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Ground- and satellite-based evidence of the biophysical mechanisms behind the greening Sahel

Title data

Brandt, Martin ; Mbow, Cheikh ; Diouf, Abdoul Aziz ; Verger, Aleixandre ; Samimi, Cyrus ; Fensholt, Rasmus:
Ground- and satellite-based evidence of the biophysical mechanisms behind the greening Sahel.
In: Global Change Biology. Vol. 21 (2015) Issue 4 . - pp. 1610-1620.
ISSN 1365-2486
DOI: https://doi.org/10.1111/gcb.12807

Project information

Project financing: Bundesministerium für Bildung und Forschung

Abstract in another language

After a dry period with prolonged droughts in the 1970s and 1980s, recent scientific outcome suggests that the decades of abnormally dry conditions in the Sahel have been reversed by positive anomalies in rainfall. Various remote sensing studies observed a positive trend in vegetation greenness over the last decades which is known as the re-greening of the Sahel. However, little investment has been made in including long-term ground-based data collections to evaluate and better understand the biophysical mechanisms behind these findings. Thus, deductions on a possible increment in biomass remain speculative. Our aim is to bridge these gaps and give specifics on the biophysical background factors of the re-greening Sahel. Therefore, a trend analysis was applied on long time series (1987-2013) of satellite-based vegetation and rainfall data, as well as on ground-observations of leaf biomass of woody species, herb biomass, and woody species abundance in different ecosystems located in the Sahel zone of Senegal. We found that the positive trend observed in satellite vegetation time series (+36) is caused by an increment of in situ measured biomass (+34), which is highly controlled by precipitation (+40). Whereas herb biomass shows large inter-annual fluctuations rather than a clear trend, leaf biomass of woody species has doubled within 27 years (+103). This increase in woody biomass did not reflect on biodiversity with 11 of 16 woody species declining in abundance over the period. We conclude that the observed greening in the Senegalese Sahel is primarily related to an increasing tree cover that caused satellite-driven vegetation indices to increase with rainfall reversal. Copyright © 2015 John Wiley & Sons Ltd214 April 2015 10.1111/gcb.12807 Primary Research Article Primary Research Articles © 2014 John Wiley & Sons Ltd.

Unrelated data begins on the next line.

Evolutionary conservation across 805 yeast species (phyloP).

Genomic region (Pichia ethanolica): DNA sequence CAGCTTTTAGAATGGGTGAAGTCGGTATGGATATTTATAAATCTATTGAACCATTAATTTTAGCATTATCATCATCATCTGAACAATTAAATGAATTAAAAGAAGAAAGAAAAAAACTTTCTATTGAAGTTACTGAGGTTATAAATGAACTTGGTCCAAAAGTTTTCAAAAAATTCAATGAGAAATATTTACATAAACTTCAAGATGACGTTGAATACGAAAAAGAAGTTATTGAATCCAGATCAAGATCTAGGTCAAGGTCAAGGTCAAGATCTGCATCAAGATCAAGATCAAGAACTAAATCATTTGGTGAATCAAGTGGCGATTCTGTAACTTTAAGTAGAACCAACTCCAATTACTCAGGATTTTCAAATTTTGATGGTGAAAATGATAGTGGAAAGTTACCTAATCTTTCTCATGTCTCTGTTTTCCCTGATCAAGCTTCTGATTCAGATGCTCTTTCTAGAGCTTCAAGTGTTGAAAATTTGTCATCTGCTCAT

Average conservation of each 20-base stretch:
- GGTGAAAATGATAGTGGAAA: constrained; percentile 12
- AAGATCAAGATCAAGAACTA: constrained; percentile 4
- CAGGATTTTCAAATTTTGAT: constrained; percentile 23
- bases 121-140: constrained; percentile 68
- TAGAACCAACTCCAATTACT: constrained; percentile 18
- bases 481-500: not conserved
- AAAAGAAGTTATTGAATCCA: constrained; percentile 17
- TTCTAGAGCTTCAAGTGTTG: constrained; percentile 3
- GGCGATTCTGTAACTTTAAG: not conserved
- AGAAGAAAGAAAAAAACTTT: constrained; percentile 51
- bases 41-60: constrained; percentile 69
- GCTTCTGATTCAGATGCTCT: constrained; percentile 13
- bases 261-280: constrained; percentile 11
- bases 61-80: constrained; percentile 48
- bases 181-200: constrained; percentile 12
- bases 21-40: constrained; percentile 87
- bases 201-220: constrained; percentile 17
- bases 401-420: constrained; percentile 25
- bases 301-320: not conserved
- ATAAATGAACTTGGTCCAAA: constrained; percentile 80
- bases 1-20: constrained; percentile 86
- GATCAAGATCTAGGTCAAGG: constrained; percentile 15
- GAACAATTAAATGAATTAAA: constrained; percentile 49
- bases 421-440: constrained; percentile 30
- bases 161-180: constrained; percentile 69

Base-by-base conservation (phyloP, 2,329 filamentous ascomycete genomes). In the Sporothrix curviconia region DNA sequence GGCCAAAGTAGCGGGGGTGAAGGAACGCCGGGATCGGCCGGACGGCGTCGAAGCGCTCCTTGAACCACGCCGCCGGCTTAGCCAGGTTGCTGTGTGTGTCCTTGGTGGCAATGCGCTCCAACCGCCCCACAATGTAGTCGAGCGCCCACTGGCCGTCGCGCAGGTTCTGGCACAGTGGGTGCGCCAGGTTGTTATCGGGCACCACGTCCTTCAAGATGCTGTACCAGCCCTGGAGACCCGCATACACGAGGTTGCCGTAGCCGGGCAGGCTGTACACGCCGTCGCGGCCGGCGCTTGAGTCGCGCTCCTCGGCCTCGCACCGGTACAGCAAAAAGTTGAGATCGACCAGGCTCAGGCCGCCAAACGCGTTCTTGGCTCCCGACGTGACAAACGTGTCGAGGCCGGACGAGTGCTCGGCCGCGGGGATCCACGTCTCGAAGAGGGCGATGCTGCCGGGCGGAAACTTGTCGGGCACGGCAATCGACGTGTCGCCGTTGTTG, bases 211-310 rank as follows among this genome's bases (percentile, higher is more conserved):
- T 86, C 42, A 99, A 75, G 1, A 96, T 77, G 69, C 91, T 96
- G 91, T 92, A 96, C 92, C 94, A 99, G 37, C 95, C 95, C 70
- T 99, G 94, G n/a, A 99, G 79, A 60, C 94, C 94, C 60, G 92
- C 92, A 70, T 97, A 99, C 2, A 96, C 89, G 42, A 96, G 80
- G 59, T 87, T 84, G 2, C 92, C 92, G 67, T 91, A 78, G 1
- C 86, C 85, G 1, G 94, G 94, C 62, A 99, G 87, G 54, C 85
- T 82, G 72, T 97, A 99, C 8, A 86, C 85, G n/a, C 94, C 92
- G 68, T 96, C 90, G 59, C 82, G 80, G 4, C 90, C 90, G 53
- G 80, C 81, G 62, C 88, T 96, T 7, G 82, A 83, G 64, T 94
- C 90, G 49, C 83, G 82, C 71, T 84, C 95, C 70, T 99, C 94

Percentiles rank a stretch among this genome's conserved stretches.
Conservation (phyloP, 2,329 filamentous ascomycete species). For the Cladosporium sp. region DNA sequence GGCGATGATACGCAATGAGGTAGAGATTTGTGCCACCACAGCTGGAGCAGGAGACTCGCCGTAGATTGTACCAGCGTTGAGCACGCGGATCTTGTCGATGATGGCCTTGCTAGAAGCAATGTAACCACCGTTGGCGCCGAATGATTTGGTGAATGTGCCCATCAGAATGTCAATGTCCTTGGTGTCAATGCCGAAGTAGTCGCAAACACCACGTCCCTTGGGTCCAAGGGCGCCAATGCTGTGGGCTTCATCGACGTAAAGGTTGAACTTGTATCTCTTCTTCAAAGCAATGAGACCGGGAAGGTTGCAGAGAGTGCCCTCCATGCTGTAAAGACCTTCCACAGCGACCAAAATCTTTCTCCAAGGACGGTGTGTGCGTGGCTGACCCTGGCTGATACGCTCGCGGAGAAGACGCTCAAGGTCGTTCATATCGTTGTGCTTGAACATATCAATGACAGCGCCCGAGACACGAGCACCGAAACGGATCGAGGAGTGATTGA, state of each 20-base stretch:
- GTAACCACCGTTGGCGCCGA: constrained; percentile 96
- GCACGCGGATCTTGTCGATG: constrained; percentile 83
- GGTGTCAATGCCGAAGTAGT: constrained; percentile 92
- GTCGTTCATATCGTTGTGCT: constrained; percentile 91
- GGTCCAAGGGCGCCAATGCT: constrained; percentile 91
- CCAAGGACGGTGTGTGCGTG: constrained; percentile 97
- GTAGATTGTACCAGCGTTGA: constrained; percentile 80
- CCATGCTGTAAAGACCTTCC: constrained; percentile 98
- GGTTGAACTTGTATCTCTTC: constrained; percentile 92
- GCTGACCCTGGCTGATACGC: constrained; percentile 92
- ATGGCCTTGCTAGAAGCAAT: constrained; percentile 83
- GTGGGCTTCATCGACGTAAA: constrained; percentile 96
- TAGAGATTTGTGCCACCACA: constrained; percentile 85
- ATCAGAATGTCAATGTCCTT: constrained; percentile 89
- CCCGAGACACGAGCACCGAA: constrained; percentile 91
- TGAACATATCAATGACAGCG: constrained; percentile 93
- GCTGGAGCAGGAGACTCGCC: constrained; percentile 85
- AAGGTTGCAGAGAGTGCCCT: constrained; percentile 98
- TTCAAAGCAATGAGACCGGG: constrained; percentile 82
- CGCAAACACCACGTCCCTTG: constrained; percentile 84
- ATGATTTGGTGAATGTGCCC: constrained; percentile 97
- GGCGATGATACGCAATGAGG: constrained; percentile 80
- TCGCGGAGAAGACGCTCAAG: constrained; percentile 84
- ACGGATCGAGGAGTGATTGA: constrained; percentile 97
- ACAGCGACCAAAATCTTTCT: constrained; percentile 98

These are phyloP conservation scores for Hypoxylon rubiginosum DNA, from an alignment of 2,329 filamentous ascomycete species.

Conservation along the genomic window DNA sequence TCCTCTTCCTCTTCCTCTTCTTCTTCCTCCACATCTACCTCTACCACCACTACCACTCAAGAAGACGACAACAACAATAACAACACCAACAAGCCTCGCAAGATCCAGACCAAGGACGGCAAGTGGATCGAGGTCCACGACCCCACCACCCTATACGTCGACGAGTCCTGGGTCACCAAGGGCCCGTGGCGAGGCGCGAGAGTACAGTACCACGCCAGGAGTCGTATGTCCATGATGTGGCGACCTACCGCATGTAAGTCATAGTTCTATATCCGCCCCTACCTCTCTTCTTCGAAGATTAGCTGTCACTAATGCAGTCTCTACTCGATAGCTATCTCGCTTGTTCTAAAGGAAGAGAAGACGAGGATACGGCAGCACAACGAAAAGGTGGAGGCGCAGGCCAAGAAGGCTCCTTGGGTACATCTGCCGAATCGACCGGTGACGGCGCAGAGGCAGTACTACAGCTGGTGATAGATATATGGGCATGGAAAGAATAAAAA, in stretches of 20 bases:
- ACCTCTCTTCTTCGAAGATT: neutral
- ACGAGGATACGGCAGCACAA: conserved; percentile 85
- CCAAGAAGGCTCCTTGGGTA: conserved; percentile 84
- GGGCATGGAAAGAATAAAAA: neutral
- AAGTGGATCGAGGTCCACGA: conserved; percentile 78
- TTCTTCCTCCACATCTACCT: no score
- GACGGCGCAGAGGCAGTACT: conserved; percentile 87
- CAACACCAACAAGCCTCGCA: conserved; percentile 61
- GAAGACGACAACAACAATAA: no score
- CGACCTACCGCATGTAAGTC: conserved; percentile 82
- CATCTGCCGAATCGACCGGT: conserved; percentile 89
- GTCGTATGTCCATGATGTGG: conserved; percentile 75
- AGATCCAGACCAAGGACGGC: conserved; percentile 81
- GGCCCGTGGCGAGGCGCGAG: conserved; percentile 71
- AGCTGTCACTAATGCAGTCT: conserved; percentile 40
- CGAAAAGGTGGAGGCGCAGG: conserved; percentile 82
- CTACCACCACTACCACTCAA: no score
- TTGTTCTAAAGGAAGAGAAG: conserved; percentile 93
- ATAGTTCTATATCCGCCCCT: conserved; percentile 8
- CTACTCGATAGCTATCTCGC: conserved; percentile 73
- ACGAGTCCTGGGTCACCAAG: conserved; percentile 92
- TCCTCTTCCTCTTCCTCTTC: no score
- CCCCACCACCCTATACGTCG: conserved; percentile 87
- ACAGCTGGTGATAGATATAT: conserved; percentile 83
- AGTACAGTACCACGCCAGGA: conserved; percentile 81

Further data

Item Type: Article in a journal
Refereed: Yes
Institutions of the University: Faculties > Faculty of Biology, Chemistry and Earth Sciences
Faculties > Faculty of Biology, Chemistry and Earth Sciences > Department of Earth Sciences > Professorship Climatology
Faculties > Faculty of Biology, Chemistry and Earth Sciences > Department of Earth Sciences > Professorship Climatology > Professorship Climatology - Univ.-Prof. Dr. Cyrus Samimi
Profile Fields > Advanced Fields > African Studies
Profile Fields > Advanced Fields > Ecology and the Environmental Sciences
Research Institutions > Research Centres > Bayreuth Center of Ecology and Environmental Research- BayCEER
Research Institutions > Research Centres > Institute of African Studies - IAS
Faculties
Faculties > Faculty of Biology, Chemistry and Earth Sciences > Department of Earth Sciences
Profile Fields
Profile Fields > Advanced Fields
Research Institutions
Research Institutions > Research Centres
Result of work at the UBT: Yes
DDC Subjects: 500 Science > 500 Natural sciences
500 Science > 550 Earth sciences, geology
Date Deposited: 30 May 2016 08:29
Last Modified: 28 Jun 2016 12:21
URI: https://eref.uni-bayreuth.de/id/eprint/32466